I’d also encourage you to work your way up in the sports photography industry. Take on new assignments and use them to show off your versatility and camera chops. Be willing to do the tough work when necessary. Be ambitious, work overtime, and take any opportunities that come your way.
If you keep at it, with a little luck, you’ll be able to climb. Pretty soon, you’ll have a slew of regular clients looking to buy your images!
How to Become a Sports Photographer: Conclusion
Well, there you have it:
The seven key steps to becoming a sports photographer.
So remember the steps. Write them down, if necessary.
And start following them!
I wish you the best of luck!
Sports photographers make somewhere between $20,000 USD and $35,000 USD per year on average. Of course, there are undoubtedly higher-paid sports photographers, and there are likely lower-paid sports photographers, as well.
To start sports photography, I recommend you learn your camera, learn the rules of your favorite sports games, then practice constantly. Eventually, you can search for jobs as a local or college sports photographer.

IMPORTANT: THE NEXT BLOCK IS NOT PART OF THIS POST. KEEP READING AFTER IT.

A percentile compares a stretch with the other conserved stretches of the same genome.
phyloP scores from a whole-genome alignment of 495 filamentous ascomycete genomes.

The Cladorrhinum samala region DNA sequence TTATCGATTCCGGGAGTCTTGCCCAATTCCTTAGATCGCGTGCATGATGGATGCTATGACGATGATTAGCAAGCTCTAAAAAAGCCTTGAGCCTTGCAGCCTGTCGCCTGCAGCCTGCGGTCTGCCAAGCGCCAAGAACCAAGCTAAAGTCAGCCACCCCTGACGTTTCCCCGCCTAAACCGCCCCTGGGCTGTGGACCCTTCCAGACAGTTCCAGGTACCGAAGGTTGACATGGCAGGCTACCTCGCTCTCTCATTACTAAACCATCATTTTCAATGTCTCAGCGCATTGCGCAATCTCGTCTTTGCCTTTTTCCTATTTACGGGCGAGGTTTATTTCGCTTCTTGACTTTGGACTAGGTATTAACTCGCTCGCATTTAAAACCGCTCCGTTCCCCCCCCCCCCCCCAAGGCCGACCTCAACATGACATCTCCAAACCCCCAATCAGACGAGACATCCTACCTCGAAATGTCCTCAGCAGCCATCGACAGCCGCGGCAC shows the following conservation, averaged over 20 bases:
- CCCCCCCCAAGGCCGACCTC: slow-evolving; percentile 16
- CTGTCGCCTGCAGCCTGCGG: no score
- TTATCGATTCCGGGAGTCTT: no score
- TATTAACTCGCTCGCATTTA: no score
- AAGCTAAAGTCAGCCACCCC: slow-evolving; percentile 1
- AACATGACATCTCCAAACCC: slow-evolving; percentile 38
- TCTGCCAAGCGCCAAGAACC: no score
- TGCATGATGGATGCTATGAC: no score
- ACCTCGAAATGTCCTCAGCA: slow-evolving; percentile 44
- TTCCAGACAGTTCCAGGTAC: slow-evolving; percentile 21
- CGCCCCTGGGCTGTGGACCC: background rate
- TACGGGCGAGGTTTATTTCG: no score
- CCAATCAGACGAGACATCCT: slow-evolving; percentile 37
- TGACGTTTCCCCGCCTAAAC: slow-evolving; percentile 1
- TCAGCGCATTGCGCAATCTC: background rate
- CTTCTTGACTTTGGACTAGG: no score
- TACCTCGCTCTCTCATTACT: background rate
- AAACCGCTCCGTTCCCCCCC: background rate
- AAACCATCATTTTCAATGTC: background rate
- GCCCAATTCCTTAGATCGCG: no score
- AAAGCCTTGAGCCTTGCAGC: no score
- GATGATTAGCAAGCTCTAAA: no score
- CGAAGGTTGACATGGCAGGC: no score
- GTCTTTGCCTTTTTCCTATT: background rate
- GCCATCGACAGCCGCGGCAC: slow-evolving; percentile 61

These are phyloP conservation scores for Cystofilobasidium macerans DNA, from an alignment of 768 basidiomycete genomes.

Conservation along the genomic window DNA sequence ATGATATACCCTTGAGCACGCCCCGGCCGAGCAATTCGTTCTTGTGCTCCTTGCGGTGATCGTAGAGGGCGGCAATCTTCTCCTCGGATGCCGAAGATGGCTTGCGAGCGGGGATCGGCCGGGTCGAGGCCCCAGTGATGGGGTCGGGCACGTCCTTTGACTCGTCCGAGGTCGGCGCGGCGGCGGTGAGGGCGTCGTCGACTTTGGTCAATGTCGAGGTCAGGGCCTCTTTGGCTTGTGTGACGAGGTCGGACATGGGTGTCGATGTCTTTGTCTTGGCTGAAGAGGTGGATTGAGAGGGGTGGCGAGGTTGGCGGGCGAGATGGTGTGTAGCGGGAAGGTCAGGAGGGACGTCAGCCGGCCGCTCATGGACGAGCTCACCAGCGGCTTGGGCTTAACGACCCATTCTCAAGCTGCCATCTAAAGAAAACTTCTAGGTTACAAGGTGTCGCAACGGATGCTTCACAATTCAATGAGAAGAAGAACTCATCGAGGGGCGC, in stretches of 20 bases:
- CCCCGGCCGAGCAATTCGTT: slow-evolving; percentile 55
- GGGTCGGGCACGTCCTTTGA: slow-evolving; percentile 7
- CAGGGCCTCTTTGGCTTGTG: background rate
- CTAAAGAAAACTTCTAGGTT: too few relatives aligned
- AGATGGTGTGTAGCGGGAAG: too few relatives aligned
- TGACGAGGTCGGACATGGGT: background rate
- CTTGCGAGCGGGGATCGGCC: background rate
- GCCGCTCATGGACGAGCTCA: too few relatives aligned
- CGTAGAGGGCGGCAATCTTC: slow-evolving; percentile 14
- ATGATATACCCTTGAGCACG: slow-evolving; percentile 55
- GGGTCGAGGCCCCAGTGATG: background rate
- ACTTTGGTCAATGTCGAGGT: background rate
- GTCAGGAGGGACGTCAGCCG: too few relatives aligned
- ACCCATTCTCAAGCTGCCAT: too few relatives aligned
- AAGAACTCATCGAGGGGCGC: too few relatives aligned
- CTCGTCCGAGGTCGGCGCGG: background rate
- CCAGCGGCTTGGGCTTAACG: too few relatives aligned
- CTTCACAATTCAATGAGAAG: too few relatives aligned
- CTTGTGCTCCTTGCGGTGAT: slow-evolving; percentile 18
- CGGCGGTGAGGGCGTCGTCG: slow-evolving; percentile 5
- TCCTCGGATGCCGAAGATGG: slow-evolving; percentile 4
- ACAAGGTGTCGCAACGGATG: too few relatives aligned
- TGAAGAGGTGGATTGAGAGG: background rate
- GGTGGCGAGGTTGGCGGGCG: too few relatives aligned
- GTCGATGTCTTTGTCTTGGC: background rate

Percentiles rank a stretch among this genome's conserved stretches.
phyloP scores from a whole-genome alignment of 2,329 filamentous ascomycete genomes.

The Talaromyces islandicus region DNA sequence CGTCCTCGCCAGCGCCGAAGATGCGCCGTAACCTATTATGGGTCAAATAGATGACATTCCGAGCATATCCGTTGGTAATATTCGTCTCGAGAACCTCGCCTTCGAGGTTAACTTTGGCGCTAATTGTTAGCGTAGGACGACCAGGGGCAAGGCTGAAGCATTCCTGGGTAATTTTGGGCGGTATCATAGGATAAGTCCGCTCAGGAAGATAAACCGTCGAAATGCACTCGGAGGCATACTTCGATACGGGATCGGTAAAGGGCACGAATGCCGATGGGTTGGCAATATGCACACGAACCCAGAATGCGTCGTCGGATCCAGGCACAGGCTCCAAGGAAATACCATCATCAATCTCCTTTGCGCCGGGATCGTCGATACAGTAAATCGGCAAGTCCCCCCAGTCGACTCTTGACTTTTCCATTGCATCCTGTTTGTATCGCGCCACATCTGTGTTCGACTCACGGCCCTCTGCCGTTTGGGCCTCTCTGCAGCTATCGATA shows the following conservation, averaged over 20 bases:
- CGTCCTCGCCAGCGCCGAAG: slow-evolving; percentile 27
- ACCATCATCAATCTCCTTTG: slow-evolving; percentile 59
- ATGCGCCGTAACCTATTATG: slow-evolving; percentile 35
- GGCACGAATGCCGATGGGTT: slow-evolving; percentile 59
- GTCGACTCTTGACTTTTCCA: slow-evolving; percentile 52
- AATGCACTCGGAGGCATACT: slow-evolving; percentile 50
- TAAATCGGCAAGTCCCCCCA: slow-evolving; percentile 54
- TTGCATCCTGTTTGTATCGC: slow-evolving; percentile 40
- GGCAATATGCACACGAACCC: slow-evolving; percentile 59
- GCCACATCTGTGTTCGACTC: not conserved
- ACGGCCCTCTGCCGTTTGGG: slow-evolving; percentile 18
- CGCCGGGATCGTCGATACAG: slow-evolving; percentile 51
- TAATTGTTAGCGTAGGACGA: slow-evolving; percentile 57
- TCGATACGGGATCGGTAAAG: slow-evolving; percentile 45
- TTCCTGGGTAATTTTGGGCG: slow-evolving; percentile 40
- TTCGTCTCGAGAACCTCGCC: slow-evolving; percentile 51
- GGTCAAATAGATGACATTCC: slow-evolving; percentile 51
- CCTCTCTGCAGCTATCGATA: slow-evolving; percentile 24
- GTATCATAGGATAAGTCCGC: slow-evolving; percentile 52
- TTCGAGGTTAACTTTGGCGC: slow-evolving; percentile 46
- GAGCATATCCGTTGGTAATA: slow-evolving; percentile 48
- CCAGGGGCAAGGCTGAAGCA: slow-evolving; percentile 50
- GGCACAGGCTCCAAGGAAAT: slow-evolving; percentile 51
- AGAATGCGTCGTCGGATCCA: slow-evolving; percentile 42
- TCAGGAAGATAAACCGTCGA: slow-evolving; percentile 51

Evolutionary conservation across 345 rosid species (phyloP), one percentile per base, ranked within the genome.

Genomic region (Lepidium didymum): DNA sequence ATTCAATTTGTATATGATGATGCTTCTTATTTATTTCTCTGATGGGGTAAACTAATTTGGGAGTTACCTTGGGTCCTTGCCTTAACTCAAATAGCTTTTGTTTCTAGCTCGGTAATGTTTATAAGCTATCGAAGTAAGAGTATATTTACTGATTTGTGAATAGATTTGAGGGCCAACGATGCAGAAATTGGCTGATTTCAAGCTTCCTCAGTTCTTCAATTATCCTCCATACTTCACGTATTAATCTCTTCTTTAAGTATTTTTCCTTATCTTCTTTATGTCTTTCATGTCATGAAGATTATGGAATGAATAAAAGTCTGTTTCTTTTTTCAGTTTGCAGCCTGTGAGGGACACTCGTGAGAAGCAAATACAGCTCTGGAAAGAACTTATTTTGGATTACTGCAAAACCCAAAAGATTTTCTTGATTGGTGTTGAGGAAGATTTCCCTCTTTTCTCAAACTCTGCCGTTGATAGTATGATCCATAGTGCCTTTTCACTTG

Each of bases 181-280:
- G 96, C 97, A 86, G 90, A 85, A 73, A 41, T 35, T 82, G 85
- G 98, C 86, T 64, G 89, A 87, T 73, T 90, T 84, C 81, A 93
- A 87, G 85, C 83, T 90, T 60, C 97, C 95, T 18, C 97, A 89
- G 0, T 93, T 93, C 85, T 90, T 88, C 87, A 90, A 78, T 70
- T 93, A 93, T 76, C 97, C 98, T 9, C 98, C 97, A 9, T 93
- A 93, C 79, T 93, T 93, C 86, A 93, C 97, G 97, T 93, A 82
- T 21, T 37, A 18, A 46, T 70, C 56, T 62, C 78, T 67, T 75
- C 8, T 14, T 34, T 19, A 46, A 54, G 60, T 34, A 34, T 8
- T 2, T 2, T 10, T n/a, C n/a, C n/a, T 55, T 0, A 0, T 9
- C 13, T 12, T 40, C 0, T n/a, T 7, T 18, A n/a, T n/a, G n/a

First, you need to know your camera so well you can operate it without looking. You must also know photography – camera settings, lighting, and compositions. And you should know how to track moving subjects and get sharp photos consistently. Finally, you should be able to anticipate the action; this is based on an in-depth knowledge of the game itself.
Sports photographers shoot with high-performance DSLRs and mirrorless cameras. These models tend to be rugged and fast, with dual card slots and fast continuous shooting speeds. For instance, the Canon 1D X Mark III is a very popular sports photography camera, as is the Sony a9 II.
Sports photographers use telephoto lenses with wide maximum apertures, such as 70-200mm f/2.8 lenses or even 400mm f/2.8 glass. Unfortunately, these lenses are extremely expensive – but they’re essential for shooting sharp images in low light.